strange ways, and his death was shocking."

"I heard from Bessie he was not doing well."

"Doing well!  He could not do worse:  he ruined his health and his
estate amongst the worst men and the worst women.  He got into debt
and into jail:  his mother helped him out twice, but as soon as he
was free he returned to his old companions and habits.  His head was
not strong:  the knaves he lived amongst fooled him beyond anything
I ever heard.  He came down to Gateshead about three weeks ago and
wanted missis to give up all to him.  Missis refused:  her means
have long been much reduced by his extravagance; so he went back
again, and the next news was that he was dead.  How he died, God
knows!--they say he killed himself."

I was silent:  the things were frightful.  Robert Leaven resumed -

"Missis had been out of health herself for some time:  she had got
very stout, but was not strong with it; and the loss of money and
fear of poverty were quite breaking her down.  The information about
Mr. John's death and the manner of it came too suddenly:  it brought
on a stroke.  She was three days without speaking; but last Tuesday
she seemed rather better:  she appeared as if she wanted to say
something, and kept making signs to my wife and mumbling.  It was
only yesterday morning, however, that Bessie understood she was
pronouncing your name; and at last she made out the words, 'Bring
Jane--fetch Jane Eyre:  I want to speak to her.'  Bessie is not sure
whether she is in her right mind, or means anything by the words;
but she told Miss Reed and Miss Georgiana, and advised them to send
for you.  The young ladies put it off at first; but their mother
grew so restless, and said, 'Jane, Jane,' so many times, that at
last they consented.  I left Gateshead yesterday:  and if you can
get ready, Miss, I should like to take you back with me early to-
morrow morning."

"Yes, Robert, I shall be ready:  it seems to me that I ought to go."

"I think so too, Miss.  Bessie said she was sure you would not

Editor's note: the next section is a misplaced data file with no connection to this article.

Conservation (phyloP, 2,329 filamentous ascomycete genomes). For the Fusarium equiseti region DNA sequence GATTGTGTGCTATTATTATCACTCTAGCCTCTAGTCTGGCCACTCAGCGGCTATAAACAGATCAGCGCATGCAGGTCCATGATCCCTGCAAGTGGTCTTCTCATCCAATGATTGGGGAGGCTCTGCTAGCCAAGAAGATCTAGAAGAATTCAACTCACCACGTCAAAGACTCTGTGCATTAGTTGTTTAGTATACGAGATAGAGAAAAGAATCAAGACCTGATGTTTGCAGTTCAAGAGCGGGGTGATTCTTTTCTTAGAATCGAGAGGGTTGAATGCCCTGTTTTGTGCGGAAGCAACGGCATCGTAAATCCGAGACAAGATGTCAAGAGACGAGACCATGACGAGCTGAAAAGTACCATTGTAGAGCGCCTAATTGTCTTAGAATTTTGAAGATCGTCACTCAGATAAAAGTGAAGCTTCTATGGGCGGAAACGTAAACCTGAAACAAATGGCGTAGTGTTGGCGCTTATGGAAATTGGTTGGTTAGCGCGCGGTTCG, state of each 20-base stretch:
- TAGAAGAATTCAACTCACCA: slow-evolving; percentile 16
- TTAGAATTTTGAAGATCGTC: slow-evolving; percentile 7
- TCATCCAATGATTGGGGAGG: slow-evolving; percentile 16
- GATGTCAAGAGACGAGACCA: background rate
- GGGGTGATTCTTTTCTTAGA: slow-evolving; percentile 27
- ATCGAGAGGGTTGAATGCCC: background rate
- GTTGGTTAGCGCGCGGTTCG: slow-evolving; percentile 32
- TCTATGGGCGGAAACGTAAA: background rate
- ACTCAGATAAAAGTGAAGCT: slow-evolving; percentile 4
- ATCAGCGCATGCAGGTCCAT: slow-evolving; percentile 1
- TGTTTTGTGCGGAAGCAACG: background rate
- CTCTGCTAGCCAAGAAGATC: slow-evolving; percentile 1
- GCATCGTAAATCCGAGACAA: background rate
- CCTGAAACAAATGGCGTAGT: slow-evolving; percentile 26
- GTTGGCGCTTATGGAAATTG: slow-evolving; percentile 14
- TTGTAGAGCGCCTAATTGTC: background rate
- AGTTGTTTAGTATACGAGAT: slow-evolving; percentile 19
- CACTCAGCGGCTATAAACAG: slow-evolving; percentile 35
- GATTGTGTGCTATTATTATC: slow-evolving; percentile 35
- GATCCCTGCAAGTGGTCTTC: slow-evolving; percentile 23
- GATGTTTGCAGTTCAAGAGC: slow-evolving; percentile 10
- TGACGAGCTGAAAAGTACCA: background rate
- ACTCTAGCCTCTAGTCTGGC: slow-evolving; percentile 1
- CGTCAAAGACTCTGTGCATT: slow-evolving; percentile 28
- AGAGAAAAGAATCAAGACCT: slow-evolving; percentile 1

refuse:  but I suppose you will have to ask leave before you can get
off?"

"Yes; and I will do it now;" and having directed him to the
servants' hall, and recommended him to the care of John's wife, and
the attentions of John himself, I went in search of Mr. Rochester.

He was not in any of the lower rooms; he was not in the yard, the
stables, or the grounds.  I asked Mrs. Fairfax if she had seen him;-
-yes:  she believed he was playing billiards with Miss Ingram.  To
the billiard-room I hastened:  the click of balls and the hum of
voices resounded thence; Mr. Rochester, Miss Ingram, the two Misses
Eshton, and their admirers, were all busied in the game.  It
required some courage to disturb so interesting a party; my errand,
however, was one I could not defer, so I approached the master where
he stood at Miss Ingram's side.  She turned as I drew near, and
looked at me haughtily:  her eyes seemed to demand, "What can the
creeping creature want now?" and when I said, in a low voice, "Mr.
Rochester," she made a movement as if tempted to order me away.  I
remember her appearance at the moment--it was very graceful and very
striking:  she wore a morning robe of sky-blue crape; a gauzy azure
scarf was twisted in her hair.  She had been all animation with the
game, and irritated pride did not lower the expression of her
haughty lineaments.

"Does that person want you?" she inquired of Mr. Rochester; and Mr.